Bare Breasts

It happened to my mum in the 80s. Sitting in a café, she discreetly began to breastfeed the 9-month-old me when she heard two women behind her comment on how ‘disgusting’ and ‘inappropriate’ this was. My mum, who is not a person to let such a thing pass, turned to them and commented on how their chain-smoking was disgusting and inappropriate in a café filled with small children, and that what she was doing was perfectly fine.

This week, 24 years on, my cousin went on Facebook to share the rather disheartening tale of two women walking out of a café because she’d dared to breastfeed her baby there. This was in a large shopping emporium and my cousin was discreet. Still, women are judging other women for doing what is completely natural. What happened to the sisterhood?

In the same week, a brilliant online petition to ban Page 3 from The Sun appeared on Twitter and Facebook. ‘No More Page 3’ declares that Page 3 is degrading to women. It objectifies us and sends the message to men, women and, indeed, all the children who see it on their kitchen table every morning, that we are sex objects and should be treated accordingly. That this is still seen as socially acceptable in 2012 takes my breath away.

What I find shocking and depressing is how so many women in this country accept Page 3 yet judge each other for breastfeeding in public. Breasts splashed all over national newspapers in a gratuitous and titillating manner: fine. A mother feeding her baby somewhere other than her own home or a toilet facility: hideous. Breasts as sexual: totally acceptable. Breasts functioning in the way they were intended to, as a life-giving force of nature: unacceptable.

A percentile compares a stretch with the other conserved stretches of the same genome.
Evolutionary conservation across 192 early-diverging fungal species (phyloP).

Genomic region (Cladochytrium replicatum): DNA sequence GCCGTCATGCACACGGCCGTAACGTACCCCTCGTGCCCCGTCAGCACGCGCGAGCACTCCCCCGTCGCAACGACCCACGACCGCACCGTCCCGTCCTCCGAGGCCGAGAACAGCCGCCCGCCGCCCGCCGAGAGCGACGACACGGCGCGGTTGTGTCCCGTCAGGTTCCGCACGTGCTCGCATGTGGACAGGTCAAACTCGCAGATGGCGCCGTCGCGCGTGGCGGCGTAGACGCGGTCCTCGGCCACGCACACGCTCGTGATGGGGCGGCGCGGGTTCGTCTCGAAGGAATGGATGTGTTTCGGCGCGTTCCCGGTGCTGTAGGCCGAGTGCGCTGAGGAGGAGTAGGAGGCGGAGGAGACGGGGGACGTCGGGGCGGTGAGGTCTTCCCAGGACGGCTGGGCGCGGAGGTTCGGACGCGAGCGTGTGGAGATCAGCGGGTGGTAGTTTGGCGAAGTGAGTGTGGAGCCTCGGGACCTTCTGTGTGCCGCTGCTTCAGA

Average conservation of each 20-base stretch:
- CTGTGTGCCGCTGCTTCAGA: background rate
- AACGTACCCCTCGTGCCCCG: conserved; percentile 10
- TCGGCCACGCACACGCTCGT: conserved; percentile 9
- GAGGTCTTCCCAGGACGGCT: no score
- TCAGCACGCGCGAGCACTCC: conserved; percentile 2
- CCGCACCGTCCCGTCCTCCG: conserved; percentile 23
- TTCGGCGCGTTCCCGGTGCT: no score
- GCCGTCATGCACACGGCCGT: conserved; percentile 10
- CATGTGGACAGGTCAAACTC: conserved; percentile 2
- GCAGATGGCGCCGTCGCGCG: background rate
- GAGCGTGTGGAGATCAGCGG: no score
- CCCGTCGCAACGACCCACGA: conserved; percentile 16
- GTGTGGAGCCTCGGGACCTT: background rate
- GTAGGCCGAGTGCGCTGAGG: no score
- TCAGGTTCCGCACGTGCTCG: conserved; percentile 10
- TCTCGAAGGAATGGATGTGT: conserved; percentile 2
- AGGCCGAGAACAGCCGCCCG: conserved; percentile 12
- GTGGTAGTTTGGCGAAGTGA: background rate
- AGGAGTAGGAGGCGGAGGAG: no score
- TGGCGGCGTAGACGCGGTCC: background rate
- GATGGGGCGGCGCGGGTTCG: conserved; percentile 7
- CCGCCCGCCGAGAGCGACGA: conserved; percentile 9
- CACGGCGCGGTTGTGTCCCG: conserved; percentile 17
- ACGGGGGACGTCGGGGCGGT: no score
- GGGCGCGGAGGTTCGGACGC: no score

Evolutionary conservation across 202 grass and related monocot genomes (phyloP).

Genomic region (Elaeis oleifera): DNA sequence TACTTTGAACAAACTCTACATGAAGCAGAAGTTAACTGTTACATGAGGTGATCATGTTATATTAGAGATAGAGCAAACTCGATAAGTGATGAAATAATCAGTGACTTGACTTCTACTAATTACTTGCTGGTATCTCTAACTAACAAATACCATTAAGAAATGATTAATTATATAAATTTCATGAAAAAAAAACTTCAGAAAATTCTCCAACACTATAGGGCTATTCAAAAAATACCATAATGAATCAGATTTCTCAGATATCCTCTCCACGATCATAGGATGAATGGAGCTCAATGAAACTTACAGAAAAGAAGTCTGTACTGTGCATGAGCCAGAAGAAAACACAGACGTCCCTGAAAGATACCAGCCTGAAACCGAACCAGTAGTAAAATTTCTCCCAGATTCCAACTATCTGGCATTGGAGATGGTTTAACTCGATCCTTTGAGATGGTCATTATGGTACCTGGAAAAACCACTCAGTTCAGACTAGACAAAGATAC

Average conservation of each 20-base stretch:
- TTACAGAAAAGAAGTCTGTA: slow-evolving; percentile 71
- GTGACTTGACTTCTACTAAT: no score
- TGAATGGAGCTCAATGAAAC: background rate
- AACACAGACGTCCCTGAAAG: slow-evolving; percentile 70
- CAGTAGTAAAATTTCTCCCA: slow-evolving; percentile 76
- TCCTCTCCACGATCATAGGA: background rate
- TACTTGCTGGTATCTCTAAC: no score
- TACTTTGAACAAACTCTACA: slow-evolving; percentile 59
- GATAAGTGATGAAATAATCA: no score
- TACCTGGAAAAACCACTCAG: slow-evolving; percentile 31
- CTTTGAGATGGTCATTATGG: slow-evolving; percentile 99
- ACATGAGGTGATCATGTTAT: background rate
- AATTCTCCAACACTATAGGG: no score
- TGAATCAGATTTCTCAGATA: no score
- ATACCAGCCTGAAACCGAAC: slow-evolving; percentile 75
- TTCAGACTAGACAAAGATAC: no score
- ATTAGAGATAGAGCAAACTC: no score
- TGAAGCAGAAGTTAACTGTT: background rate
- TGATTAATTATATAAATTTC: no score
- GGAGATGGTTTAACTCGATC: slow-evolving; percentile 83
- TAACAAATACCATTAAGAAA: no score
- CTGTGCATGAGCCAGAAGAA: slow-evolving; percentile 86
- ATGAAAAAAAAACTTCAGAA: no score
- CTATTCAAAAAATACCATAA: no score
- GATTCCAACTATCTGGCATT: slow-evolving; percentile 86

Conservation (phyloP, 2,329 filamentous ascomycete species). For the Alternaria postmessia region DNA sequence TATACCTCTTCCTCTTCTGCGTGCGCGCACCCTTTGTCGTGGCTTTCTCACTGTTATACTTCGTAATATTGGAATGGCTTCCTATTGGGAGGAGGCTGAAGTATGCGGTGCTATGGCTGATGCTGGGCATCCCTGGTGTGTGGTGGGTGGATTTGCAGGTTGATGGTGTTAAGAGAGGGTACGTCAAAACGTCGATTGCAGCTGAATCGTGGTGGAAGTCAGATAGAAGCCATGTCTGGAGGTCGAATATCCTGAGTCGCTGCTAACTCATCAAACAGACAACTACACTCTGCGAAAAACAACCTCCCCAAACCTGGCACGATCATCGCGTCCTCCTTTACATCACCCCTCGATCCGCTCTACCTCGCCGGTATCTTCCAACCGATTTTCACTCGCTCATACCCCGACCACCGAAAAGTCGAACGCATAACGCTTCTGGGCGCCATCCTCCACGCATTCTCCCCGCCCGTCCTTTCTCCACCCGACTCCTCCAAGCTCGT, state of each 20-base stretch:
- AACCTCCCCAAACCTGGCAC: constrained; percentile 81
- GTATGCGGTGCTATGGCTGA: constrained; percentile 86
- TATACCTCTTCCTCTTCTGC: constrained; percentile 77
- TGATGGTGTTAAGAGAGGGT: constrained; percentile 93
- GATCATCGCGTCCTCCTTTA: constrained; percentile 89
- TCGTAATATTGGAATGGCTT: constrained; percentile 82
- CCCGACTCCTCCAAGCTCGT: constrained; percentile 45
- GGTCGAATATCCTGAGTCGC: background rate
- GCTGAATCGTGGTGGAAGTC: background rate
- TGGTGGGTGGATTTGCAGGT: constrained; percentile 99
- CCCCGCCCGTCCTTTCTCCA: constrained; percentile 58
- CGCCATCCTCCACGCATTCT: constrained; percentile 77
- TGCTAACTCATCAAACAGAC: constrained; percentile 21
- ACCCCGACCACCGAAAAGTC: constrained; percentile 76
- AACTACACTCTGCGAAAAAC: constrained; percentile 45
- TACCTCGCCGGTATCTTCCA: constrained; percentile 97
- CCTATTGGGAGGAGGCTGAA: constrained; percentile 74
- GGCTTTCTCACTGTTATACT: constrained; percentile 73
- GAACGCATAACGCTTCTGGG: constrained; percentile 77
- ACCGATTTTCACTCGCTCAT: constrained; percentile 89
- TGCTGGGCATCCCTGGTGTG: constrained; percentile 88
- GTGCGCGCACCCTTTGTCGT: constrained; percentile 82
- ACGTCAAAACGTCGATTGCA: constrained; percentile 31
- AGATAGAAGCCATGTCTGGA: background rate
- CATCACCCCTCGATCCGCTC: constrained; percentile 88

We need to sort this out. Our skewed cultural perception has gone on long enough. Breasts are beautiful. They can be sexual and they can be maternal. My argument is that the sexual aspect should be kept indoors and the maternal aspect allowed outdoors. Only then can we as a nation have a healthy attitude towards breasts.

One thought on “Bare Breasts

  1. In a world without oppression, a breast would have no more significance than an elbow, or a nostril.

    Thanks for supporting No More Page 3. We’re all sick of being objectified, and may the Sun quake before our collective might.

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